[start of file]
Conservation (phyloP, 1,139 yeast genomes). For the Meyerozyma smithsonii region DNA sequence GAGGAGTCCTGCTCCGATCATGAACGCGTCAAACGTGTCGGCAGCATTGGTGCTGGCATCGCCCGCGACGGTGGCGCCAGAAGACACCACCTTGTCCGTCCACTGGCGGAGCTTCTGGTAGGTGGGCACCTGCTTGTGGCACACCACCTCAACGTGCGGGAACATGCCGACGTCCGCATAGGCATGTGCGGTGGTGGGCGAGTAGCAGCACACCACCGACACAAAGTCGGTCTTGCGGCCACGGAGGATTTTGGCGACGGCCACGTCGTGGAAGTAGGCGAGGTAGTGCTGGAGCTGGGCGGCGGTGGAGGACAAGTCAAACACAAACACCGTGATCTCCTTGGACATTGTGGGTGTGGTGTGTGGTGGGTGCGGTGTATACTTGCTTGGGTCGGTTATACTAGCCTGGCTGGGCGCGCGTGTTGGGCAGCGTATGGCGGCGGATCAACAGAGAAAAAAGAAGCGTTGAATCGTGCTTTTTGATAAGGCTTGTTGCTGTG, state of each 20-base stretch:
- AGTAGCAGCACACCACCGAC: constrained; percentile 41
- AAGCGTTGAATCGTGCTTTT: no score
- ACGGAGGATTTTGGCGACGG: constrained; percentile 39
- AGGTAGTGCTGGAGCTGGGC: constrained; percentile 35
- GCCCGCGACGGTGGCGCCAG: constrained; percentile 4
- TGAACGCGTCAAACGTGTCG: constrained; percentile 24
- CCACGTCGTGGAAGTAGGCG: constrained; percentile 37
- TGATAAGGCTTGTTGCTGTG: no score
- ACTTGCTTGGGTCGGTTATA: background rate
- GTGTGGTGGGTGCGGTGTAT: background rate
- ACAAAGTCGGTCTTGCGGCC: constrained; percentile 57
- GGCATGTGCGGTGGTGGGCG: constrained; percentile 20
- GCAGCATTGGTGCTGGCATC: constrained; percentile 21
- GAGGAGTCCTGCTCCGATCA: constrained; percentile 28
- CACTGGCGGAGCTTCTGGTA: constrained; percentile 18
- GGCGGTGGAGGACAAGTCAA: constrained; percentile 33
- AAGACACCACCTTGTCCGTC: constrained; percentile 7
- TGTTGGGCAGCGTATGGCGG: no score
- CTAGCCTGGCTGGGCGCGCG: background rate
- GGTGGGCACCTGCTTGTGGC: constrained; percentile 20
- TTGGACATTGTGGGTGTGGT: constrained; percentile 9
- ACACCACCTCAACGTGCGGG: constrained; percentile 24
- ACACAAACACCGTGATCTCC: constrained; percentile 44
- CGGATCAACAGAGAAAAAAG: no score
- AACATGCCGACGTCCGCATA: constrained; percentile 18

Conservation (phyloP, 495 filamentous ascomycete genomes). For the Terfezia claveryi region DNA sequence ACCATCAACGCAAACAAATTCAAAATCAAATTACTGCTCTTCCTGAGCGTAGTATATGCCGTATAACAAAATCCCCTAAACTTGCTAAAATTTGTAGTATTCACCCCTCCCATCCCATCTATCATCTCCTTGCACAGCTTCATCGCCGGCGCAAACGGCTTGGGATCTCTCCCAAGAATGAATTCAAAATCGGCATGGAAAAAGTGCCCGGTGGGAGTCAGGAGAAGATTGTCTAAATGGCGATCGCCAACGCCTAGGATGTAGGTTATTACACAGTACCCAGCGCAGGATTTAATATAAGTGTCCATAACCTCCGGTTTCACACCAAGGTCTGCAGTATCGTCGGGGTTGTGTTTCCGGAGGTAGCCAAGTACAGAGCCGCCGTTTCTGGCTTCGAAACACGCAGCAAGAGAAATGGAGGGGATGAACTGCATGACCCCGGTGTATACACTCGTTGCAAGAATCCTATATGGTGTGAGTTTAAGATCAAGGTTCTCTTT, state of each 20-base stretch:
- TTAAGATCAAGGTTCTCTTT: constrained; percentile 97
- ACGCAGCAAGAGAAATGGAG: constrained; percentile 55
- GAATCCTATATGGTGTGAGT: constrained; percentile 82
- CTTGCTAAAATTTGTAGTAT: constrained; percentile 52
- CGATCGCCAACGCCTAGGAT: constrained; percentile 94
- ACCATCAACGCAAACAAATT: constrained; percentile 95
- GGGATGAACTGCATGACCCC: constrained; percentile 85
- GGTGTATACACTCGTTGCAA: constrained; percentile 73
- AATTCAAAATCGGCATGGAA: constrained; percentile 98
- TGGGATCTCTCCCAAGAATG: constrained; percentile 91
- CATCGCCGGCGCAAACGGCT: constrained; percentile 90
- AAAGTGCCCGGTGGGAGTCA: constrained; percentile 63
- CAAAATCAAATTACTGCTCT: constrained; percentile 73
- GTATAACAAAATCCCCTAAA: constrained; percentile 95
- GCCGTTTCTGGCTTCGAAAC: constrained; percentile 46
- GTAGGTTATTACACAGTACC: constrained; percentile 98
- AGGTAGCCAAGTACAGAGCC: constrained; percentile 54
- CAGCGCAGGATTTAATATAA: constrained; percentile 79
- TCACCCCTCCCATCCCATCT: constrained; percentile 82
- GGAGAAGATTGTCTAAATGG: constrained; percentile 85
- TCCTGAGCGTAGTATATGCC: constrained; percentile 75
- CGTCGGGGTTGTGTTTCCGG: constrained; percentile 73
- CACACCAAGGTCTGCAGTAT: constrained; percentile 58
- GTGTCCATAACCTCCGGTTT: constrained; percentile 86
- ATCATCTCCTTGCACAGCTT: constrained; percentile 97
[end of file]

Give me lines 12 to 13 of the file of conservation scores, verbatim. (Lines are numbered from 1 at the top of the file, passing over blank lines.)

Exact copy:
- ACAAAGTCGGTCTTGCGGCC: constrained; percentile 57
- GGCATGTGCGGTGGTGGGCG: constrained; percentile 20